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What is a deposit?
A deposit is the amount of money you give to a financial institution, such as a bank, to hold for you in an account. Individuals and businesses make deposits every day by transferring their funds — usually via cash or check — into banking accounts. Depending on the account type, depositors can earn interest on their money. Deposits can be made on a one-time or recurring basis.
The word "deposit" can also refer to money that you pay upfront to secure receipt of a good or service. For example, a renter may be asked to pay their landlord a security deposit before moving in.
Types of deposits
When you deposit money into your account, that money belongs to you. You can withdraw it and transfer it, but there may be limitations depending on the type of deposit you make.
The two main types of deposits are:
Demand deposits, which allow you to withdraw your funds on demand. Demand deposit accounts are most commonly associated with checking accounts, and some accounts may require up to six days of notice prior to withdrawal. These types of accounts typically pay little or no interest due to the flexibility they offer.
Time deposits, which means you cannot move your deposits for a set period of time unless you pay an early withdrawal penalty. In exchange, a bank or credit union will pay you a higher interest rate on those funds for the duration of the term. One common time deposit account is a certificate of deposit.
Are my deposits safe?
To make a deposit, you’ll need to first open a banking account at a financial institution, such as a bank or a credit union. Before you do so, check to see if the institution is insured.
The Federal Deposit Insurance Corp. and the National Credit Union Administration are independent agencies that offer deposit insurance for federally insured banks and credit unions. The insurance kicks in when the rare failure of a bank or credit union occurs. A failure typically occurs when the institution is no longer able to fulfill its obligations.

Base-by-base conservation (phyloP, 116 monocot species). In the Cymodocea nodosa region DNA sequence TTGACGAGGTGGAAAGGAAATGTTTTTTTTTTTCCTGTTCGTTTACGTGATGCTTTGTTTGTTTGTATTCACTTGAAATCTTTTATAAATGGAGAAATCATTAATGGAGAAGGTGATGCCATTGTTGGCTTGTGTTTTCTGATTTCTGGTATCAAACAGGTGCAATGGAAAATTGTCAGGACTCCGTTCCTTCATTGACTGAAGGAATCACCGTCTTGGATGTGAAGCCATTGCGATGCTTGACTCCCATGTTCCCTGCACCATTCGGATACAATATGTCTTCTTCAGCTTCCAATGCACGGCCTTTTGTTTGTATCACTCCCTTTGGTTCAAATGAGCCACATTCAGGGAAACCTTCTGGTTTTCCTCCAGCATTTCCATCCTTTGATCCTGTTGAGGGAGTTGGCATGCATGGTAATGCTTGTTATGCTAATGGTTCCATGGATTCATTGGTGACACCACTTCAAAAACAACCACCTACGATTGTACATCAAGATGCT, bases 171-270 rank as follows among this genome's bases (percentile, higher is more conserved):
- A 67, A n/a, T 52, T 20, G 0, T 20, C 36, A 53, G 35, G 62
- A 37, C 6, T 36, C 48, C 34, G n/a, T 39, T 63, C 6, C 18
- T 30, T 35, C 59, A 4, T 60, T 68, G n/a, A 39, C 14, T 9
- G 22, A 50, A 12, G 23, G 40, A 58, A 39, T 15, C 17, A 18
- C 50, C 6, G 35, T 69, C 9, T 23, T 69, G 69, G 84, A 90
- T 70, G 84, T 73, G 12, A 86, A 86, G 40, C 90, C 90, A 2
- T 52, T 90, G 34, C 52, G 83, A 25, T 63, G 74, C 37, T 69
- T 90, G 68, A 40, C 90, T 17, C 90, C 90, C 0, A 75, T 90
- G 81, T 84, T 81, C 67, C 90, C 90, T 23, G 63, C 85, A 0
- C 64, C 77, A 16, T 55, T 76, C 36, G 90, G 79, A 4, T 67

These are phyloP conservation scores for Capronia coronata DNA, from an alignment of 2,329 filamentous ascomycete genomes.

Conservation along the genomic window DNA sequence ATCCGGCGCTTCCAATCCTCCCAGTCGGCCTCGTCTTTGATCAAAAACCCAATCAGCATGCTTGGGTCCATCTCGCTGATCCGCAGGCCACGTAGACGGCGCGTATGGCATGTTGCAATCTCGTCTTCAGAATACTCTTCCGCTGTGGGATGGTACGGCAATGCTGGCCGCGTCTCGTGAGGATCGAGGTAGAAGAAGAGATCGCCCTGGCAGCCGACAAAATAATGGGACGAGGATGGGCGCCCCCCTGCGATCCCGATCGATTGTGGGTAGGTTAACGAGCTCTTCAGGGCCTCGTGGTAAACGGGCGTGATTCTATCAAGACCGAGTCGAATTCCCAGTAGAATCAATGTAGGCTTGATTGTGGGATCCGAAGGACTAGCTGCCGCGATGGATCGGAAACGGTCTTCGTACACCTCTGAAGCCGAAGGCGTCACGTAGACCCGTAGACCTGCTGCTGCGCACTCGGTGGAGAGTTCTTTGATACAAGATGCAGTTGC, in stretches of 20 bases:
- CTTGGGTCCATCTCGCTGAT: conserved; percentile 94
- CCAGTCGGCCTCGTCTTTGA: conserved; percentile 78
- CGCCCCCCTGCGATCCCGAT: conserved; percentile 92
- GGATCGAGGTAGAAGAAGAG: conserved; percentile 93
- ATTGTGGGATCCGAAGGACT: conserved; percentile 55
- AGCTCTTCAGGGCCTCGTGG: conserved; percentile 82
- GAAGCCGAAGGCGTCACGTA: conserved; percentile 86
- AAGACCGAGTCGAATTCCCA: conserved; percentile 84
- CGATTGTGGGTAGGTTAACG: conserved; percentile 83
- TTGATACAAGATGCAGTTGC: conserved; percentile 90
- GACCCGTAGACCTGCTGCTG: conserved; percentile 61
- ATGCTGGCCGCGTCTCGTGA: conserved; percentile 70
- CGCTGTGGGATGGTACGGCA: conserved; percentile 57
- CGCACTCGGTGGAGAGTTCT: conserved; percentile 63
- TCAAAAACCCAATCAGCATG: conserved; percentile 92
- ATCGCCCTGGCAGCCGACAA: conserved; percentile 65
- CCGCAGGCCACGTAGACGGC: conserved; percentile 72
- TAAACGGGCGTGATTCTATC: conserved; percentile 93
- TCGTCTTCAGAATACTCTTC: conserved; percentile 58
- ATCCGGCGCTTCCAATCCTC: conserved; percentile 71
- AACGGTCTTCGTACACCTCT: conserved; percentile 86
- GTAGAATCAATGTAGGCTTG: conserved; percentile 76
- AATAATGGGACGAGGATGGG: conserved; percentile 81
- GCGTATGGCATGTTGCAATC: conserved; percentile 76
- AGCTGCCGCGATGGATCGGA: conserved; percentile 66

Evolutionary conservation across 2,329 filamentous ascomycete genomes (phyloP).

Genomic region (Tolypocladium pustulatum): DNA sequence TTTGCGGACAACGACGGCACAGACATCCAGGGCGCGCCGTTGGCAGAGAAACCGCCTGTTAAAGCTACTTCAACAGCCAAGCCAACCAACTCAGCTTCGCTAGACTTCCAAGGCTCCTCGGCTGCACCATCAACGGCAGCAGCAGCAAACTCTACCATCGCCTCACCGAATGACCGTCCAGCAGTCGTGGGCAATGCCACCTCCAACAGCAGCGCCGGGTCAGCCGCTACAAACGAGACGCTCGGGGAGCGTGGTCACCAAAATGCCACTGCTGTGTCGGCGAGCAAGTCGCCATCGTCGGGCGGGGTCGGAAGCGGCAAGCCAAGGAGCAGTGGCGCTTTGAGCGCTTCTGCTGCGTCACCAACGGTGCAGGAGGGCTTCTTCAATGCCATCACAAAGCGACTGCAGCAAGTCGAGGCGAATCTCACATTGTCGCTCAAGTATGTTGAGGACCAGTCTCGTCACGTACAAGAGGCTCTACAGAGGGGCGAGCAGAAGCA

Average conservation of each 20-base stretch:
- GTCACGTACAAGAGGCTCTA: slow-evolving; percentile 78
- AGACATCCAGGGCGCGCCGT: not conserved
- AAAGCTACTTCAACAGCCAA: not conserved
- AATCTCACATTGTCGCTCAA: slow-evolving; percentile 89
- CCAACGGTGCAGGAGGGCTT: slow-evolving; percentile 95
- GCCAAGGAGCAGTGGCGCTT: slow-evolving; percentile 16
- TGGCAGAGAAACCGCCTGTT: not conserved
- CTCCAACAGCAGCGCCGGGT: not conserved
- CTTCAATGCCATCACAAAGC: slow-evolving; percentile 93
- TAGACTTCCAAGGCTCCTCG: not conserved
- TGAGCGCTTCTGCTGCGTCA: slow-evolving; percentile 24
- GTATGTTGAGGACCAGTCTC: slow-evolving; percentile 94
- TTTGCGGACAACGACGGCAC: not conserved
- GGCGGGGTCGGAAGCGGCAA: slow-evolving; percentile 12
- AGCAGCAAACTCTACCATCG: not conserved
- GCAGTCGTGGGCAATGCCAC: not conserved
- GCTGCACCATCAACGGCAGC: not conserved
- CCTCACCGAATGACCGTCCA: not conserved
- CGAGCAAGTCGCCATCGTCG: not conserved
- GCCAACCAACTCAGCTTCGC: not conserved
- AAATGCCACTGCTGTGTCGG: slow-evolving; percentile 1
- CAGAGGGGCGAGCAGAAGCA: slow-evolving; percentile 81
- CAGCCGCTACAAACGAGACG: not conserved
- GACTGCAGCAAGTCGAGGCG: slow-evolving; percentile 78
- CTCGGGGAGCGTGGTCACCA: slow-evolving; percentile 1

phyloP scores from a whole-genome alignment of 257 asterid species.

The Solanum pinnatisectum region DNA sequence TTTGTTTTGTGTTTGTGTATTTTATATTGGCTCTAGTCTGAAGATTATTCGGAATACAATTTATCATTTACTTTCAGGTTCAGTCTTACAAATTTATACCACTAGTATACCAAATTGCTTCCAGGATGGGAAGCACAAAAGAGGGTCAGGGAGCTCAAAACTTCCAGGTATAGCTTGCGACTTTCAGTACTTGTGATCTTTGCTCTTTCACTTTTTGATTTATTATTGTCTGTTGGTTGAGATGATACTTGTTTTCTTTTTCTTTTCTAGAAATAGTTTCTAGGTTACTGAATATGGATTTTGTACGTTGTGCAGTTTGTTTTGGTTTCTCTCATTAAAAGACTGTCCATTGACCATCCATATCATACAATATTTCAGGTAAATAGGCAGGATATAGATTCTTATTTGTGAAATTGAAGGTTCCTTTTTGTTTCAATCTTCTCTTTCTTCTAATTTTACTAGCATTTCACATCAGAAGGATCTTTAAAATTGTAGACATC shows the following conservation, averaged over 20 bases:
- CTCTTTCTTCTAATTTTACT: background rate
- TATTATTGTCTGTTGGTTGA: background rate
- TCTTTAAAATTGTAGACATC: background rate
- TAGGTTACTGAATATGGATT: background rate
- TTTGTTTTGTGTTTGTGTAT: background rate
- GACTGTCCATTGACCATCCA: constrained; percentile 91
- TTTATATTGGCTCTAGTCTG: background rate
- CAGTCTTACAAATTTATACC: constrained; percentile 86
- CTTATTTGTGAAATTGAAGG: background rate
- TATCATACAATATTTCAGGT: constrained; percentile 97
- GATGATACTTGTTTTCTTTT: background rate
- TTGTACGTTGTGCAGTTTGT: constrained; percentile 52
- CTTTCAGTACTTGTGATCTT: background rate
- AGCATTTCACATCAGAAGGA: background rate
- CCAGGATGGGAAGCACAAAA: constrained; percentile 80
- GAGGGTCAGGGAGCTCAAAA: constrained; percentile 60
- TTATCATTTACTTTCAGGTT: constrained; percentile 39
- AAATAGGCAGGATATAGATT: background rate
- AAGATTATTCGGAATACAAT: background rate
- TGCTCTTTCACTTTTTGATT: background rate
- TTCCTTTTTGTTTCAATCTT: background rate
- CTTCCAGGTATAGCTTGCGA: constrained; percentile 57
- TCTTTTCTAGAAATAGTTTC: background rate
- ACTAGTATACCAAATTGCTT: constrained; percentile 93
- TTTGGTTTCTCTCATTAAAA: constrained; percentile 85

Both insure only deposit accounts — such as checking and savings accounts, as well as certificates of deposit.
Each person is insured for $250,000 per institution, per ownership category. Common types of ownership categories include single-owned accounts, joint accounts and certain retirement accounts.
Direct deposits refer to an electronic transfer of funds from one bank account — belonging to an individual or an organization — to yours. The payment goes through an automated process, and it requires you to share your bank routing number and account number with the other party.
One reason people choose to receive direct deposits is the convenience it offers. For example, many employers will offer employees a direct deposit option to receive their pay. Instead of getting a check or cash, the funds will be transferred electronically into your bank account. Some accounts offer early direct deposit, giving you access to your paycheck up to two days in advance.
Or if you received a tax refund from the IRS, you can opt to receive it via direct deposit. Rather than waiting for a check to come in the mail, you could have access to the funds within days.
How to make a deposit
There are several ways to make a deposit, which can vary based on how and where you want to transfer your funds. Most people deposit funds by transferring cash to their account or cashing a check.
If your account is with a traditional financial institution, you can deposit cash and checks at one of their physical branches or ATMs. Many institutions also allow mobile check deposits through their app.
However, depositing cash at an online bank is more complicated and requires creative workarounds, such as depositing the funds into an account at a traditional institution and transferring it.